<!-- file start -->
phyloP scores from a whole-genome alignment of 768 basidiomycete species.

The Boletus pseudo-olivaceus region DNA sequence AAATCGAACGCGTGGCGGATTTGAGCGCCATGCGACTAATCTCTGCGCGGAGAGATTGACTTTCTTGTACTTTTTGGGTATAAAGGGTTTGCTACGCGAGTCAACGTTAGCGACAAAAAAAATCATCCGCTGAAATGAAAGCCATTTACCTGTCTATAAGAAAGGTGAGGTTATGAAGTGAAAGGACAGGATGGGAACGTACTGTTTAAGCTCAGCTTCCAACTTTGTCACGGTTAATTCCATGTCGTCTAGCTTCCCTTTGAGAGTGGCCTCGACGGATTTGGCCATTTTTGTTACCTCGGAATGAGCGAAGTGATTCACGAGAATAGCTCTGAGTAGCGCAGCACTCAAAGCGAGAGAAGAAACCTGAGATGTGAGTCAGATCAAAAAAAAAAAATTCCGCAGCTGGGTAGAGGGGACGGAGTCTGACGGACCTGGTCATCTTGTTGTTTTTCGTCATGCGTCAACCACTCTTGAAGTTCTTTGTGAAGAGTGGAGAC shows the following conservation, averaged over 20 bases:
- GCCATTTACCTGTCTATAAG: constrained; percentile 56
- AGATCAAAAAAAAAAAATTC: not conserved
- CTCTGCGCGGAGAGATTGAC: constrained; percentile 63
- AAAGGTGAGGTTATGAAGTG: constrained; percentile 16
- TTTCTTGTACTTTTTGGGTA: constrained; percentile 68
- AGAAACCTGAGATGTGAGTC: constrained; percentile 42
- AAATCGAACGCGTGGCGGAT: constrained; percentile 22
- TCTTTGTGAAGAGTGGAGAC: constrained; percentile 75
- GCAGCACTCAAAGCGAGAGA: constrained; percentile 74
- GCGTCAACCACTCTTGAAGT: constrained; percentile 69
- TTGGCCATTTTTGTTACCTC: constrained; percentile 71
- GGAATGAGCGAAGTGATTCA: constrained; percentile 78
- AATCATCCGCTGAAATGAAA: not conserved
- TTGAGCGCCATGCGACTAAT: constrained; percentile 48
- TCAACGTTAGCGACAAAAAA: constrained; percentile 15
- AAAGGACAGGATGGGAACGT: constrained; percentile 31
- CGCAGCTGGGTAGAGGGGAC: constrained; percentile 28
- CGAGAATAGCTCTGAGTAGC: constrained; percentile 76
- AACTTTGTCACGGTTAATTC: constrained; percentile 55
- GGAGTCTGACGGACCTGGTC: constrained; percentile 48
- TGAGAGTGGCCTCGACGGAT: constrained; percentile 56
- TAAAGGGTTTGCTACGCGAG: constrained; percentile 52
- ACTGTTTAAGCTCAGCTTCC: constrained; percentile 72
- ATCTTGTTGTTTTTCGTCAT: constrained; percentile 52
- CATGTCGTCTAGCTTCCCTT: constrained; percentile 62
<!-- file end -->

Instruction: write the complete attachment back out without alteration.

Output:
phyloP scores from a whole-genome alignment of 768 basidiomycete species.

The Boletus pseudo-olivaceus region DNA sequence AAATCGAACGCGTGGCGGATTTGAGCGCCATGCGACTAATCTCTGCGCGGAGAGATTGACTTTCTTGTACTTTTTGGGTATAAAGGGTTTGCTACGCGAGTCAACGTTAGCGACAAAAAAAATCATCCGCTGAAATGAAAGCCATTTACCTGTCTATAAGAAAGGTGAGGTTATGAAGTGAAAGGACAGGATGGGAACGTACTGTTTAAGCTCAGCTTCCAACTTTGTCACGGTTAATTCCATGTCGTCTAGCTTCCCTTTGAGAGTGGCCTCGACGGATTTGGCCATTTTTGTTACCTCGGAATGAGCGAAGTGATTCACGAGAATAGCTCTGAGTAGCGCAGCACTCAAAGCGAGAGAAGAAACCTGAGATGTGAGTCAGATCAAAAAAAAAAAATTCCGCAGCTGGGTAGAGGGGACGGAGTCTGACGGACCTGGTCATCTTGTTGTTTTTCGTCATGCGTCAACCACTCTTGAAGTTCTTTGTGAAGAGTGGAGAC shows the following conservation, averaged over 20 bases:
- GCCATTTACCTGTCTATAAG: constrained; percentile 56
- AGATCAAAAAAAAAAAATTC: not conserved
- CTCTGCGCGGAGAGATTGAC: constrained; percentile 63
- AAAGGTGAGGTTATGAAGTG: constrained; percentile 16
- TTTCTTGTACTTTTTGGGTA: constrained; percentile 68
- AGAAACCTGAGATGTGAGTC: constrained; percentile 42
- AAATCGAACGCGTGGCGGAT: constrained; percentile 22
- TCTTTGTGAAGAGTGGAGAC: constrained; percentile 75
- GCAGCACTCAAAGCGAGAGA: constrained; percentile 74
- GCGTCAACCACTCTTGAAGT: constrained; percentile 69
- TTGGCCATTTTTGTTACCTC: constrained; percentile 71
- GGAATGAGCGAAGTGATTCA: constrained; percentile 78
- AATCATCCGCTGAAATGAAA: not conserved
- TTGAGCGCCATGCGACTAAT: constrained; percentile 48
- TCAACGTTAGCGACAAAAAA: constrained; percentile 15
- AAAGGACAGGATGGGAACGT: constrained; percentile 31
- CGCAGCTGGGTAGAGGGGAC: constrained; percentile 28
- CGAGAATAGCTCTGAGTAGC: constrained; percentile 76
- AACTTTGTCACGGTTAATTC: constrained; percentile 55
- GGAGTCTGACGGACCTGGTC: constrained; percentile 48
- TGAGAGTGGCCTCGACGGAT: constrained; percentile 56
- TAAAGGGTTTGCTACGCGAG: constrained; percentile 52
- ACTGTTTAAGCTCAGCTTCC: constrained; percentile 72
- ATCTTGTTGTTTTTCGTCAT: constrained; percentile 52
- CATGTCGTCTAGCTTCCCTT: constrained; percentile 62